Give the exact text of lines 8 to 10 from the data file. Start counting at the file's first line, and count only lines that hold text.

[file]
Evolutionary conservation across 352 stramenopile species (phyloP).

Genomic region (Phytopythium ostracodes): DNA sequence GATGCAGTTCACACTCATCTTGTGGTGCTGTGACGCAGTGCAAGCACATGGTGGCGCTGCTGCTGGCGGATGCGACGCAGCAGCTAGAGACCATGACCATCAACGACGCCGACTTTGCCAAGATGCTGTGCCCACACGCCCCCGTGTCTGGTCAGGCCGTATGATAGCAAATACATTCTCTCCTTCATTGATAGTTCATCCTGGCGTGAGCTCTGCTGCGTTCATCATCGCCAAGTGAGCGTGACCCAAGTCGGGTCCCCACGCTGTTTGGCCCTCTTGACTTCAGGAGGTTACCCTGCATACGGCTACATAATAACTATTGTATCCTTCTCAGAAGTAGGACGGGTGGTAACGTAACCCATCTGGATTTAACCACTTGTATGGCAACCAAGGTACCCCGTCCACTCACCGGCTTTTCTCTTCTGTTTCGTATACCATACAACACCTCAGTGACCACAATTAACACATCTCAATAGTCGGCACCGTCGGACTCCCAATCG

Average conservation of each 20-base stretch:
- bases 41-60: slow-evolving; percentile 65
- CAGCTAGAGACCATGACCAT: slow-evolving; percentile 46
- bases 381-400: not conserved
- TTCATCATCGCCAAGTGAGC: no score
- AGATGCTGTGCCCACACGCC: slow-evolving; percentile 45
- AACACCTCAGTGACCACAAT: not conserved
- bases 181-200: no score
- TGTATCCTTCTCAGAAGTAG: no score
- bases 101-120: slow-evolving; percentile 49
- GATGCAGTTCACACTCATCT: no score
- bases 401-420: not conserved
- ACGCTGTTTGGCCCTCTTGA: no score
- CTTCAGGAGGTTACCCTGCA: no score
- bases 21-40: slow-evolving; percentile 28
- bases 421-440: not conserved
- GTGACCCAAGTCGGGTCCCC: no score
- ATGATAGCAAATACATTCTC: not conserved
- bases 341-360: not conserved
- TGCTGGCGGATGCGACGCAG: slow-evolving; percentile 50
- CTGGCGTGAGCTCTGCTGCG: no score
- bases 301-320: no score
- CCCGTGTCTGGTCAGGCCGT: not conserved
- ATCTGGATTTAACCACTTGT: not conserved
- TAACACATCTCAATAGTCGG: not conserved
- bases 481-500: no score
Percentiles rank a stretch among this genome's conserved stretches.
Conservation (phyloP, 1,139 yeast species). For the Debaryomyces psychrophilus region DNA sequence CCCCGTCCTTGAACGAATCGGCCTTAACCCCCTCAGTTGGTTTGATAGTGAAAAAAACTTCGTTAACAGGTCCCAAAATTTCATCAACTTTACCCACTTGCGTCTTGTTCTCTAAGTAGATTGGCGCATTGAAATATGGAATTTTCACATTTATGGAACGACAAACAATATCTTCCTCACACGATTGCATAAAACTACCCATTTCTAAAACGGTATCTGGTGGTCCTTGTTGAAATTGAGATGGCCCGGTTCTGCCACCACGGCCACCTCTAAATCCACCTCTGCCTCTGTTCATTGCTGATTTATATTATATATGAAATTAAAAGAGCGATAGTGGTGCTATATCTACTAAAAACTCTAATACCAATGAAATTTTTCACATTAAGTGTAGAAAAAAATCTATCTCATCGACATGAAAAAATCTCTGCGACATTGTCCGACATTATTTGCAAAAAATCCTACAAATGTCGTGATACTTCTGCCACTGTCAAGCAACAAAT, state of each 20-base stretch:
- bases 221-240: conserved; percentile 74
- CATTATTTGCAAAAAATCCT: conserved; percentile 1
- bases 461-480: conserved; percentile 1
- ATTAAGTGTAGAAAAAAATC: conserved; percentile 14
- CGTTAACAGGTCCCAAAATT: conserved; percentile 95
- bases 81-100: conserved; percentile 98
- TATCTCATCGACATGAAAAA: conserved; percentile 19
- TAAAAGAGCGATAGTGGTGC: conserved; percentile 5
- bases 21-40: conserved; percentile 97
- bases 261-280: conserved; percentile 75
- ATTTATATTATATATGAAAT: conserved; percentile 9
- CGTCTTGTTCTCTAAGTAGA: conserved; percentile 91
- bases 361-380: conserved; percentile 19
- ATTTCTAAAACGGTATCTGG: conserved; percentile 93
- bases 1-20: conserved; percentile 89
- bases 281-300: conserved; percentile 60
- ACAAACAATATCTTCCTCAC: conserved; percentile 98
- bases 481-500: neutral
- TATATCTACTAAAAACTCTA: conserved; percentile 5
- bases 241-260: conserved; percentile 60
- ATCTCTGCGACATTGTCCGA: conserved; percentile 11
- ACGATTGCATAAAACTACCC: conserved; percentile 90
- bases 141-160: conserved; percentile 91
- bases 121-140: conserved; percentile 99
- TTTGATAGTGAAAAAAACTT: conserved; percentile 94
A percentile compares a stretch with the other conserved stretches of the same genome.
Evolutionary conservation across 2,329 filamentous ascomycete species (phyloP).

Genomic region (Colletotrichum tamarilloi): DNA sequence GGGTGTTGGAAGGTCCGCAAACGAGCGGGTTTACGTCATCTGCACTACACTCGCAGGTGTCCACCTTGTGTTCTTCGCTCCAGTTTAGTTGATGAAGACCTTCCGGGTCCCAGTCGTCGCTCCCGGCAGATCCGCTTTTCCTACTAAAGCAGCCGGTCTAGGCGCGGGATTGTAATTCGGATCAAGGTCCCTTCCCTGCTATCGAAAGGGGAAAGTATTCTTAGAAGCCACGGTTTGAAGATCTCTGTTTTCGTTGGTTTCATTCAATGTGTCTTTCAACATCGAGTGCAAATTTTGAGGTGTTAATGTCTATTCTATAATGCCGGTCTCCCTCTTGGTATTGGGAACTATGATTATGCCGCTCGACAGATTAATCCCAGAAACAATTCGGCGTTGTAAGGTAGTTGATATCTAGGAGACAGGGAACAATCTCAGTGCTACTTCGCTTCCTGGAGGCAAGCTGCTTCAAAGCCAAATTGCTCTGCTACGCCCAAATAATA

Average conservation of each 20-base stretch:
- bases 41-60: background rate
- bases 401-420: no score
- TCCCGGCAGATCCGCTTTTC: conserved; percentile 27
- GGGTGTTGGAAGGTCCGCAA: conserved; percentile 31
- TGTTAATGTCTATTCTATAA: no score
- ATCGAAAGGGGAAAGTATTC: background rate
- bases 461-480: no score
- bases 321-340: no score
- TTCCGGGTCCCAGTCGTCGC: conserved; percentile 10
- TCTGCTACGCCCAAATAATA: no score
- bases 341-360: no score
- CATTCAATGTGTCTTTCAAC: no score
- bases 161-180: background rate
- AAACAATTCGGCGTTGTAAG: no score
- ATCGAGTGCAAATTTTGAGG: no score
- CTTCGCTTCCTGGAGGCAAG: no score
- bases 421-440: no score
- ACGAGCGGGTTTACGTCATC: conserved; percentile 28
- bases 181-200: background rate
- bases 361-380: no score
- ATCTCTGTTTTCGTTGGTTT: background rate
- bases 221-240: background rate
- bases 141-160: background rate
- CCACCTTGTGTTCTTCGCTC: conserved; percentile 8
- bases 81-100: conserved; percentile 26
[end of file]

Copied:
- AGATGCTGTGCCCACACGCC: slow-evolving; percentile 45
- AACACCTCAGTGACCACAAT: not conserved
- bases 181-200: no score